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Stormzy: Skunk Anansie don't want to 'throw shade'

Skin headlining Glastonbury Festival with Skunk Anansie in 1999 Image copyright Getty Images

Skin, from the band Skunk Anansie, says she doesn't want to "throw shade" on Stormzy - despite pointing out he's not actually the first black British artist to headline Glastonbury.

The rapper made the claim in the build up to his Pyramid Stage slot last week - though he swiftly corrected it.

Skin had, in fact, topped the bill 20 years earlier.

But she's told Radio 1 Newsbeat that Stormzy's set was still a "wonderful moment for black culture".

Image copyright Getty Images

Stormzy's original tweet went out on the day of his performance.

Afterwards, though, he was quick to correct himself.

And Skin says it's not the first time she's been overlooked.

"It's one of those things - Beyonce said she was the first black female and I didn't really say anything then.

"I love Stormzy, it's all come from a place of love, but I did feel like I had to point out that we did it."

Image caption Skunk Anansie in 1995

"At the end of the day - and I don't want to offend any Keith Flint fans out there - but you could argue Maxim was a frontman of the Prodigy.

"And they beat us to it in 1997!"

Going back even further, there are bands like UB40 who had several black members and headlined in 1983.

Their lead singer was white, though - so it really comes down to how you define a "black headliner".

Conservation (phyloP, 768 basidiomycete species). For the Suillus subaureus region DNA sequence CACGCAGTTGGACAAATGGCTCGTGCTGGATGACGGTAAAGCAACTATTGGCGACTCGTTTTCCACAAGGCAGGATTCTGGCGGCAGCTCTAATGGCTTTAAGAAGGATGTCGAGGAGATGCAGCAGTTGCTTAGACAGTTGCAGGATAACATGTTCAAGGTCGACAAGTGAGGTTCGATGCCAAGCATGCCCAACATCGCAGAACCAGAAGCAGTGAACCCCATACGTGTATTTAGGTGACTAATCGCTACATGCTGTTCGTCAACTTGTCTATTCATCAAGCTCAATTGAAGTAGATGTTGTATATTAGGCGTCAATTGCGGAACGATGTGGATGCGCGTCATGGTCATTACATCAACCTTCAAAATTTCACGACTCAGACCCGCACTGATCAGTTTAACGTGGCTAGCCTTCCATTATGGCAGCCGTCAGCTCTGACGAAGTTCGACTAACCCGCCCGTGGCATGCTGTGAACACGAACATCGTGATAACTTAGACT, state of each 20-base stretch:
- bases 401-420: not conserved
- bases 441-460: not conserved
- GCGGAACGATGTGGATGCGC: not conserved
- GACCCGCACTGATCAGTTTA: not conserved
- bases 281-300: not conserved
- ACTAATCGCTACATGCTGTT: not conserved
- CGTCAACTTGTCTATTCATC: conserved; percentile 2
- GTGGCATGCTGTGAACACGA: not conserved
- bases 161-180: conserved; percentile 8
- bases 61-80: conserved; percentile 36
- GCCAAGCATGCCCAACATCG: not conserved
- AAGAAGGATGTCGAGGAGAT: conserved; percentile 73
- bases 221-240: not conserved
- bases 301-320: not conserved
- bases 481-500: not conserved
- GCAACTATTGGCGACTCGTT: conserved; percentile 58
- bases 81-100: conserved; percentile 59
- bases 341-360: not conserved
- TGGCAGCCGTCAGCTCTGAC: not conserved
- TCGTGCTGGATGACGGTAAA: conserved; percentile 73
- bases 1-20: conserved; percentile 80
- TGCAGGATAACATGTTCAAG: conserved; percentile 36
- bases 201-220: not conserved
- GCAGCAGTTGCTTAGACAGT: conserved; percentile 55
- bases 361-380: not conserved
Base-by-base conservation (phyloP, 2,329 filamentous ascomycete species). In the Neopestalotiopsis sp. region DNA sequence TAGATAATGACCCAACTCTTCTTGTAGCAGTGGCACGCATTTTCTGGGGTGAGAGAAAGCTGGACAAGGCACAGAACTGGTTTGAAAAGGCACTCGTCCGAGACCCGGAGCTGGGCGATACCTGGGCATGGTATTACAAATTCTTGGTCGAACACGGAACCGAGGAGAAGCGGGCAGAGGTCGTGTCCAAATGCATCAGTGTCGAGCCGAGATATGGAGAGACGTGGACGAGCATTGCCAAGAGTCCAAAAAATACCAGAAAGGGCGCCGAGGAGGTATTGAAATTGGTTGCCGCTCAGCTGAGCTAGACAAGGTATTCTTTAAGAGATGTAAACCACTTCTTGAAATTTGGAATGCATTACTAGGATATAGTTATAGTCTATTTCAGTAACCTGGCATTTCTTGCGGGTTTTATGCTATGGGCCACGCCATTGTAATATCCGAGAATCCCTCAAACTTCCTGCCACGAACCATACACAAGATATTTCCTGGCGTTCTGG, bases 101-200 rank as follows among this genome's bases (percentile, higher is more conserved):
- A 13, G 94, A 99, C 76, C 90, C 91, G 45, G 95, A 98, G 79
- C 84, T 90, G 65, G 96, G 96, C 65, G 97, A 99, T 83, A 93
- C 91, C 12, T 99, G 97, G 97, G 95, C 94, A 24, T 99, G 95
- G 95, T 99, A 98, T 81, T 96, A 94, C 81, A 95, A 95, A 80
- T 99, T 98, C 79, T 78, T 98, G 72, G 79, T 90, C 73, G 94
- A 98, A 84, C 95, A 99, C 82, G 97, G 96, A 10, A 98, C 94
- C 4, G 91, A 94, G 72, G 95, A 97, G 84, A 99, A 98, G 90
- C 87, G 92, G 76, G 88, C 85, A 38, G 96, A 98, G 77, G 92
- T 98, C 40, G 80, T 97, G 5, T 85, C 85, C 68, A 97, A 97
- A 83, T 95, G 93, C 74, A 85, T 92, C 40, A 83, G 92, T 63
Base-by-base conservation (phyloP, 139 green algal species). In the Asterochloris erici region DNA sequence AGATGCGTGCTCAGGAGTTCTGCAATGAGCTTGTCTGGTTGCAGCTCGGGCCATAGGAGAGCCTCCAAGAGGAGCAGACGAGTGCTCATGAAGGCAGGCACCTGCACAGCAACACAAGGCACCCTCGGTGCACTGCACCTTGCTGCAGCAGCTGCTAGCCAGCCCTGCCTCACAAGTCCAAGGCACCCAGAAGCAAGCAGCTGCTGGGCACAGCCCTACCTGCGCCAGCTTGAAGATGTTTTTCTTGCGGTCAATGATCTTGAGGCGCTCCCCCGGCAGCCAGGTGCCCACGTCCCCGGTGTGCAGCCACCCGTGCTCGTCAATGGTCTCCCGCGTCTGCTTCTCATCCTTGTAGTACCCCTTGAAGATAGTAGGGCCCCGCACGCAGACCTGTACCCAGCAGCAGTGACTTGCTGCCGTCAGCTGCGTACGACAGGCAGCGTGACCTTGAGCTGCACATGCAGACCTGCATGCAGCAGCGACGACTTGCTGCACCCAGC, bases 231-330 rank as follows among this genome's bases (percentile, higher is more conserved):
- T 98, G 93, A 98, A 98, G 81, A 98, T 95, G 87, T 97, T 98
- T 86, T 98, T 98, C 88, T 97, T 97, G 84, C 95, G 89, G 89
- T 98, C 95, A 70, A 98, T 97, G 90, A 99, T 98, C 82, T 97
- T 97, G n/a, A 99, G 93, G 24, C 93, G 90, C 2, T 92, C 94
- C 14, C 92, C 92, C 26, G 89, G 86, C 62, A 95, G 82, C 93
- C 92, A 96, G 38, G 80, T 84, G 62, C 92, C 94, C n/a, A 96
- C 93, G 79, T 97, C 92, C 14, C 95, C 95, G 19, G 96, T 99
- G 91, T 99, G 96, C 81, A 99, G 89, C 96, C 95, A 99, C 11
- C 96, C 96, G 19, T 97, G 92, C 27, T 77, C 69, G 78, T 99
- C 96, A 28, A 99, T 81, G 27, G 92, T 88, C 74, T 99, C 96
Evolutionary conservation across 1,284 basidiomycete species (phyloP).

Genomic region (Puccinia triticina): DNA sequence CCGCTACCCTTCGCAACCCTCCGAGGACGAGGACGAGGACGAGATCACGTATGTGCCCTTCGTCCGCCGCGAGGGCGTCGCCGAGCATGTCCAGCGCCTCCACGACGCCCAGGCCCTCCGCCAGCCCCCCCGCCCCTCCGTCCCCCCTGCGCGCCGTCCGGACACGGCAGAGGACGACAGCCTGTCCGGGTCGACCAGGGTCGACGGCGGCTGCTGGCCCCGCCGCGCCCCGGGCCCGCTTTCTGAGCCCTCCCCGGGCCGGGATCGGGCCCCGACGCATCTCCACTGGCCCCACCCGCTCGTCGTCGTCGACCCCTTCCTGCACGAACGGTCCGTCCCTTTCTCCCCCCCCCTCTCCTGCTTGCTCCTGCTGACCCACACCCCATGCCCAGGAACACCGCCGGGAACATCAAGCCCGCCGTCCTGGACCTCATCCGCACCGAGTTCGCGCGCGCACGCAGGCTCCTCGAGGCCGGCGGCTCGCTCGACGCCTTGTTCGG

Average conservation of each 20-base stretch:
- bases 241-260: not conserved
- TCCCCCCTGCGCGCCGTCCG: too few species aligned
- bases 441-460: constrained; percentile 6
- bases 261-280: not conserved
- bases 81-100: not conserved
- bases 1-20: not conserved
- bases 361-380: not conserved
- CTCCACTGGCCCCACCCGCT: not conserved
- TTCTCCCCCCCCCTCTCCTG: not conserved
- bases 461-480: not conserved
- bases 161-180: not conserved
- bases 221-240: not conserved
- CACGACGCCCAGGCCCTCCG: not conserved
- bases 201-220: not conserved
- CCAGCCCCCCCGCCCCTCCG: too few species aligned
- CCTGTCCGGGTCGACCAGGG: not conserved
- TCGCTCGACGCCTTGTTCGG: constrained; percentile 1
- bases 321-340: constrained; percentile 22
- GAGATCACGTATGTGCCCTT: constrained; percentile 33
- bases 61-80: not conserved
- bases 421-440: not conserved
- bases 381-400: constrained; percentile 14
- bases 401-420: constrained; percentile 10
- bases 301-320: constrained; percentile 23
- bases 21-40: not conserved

Image copyright Getty Images
Image caption Maxim from the Prodigy could also claim to be the first black British artist to headline Glastonbury

Skunk Anansie formed in 1994, headlined Glastonbury in 1999, split up in 2001 and reformed in 2008.

They're still touring today.

But Skin says when they played Worthy Farm her race was never explicitly mentioned.

"It wasn't a conversation that was being had whether we were the first or I was the first black woman or anything like that."

Image copyright Getty Images

But she thinks, under the surface, it was on people's minds.

"Glastonbury had a certain face at that time and it was white rock artists and not many women either.

"So there were a lot of articles and newspapers that were asking 'Why Skunk Anansie?', in the same way that, when he did it, people were asking 'Why Jay-Z?'

"Because there's a black face at the front of the band maybe people thought it wasn't rock enough - that it wasn't the right face for Glastonbury festival."

Image copyright Getty Images
Image caption Stormzy used his set to talk about everything from politics to knife crime

But she thinks attitudes have now changed.

"Twenty years later Stormzy is there and it's just amazing to see," she says.

"To be honest I think 20 years is a bit too long. There could have been many black artists in that 20 years that could have had that slot and absolutely nailed it, from Dizzee Rascal to Goldie.

"But me and Maxim from the Prodigy are good friends and we're just really proud for this next generation and bigging up Stormzy.

"None of us want to put even a hint of shade on his amazing success. We're really delighted for him."

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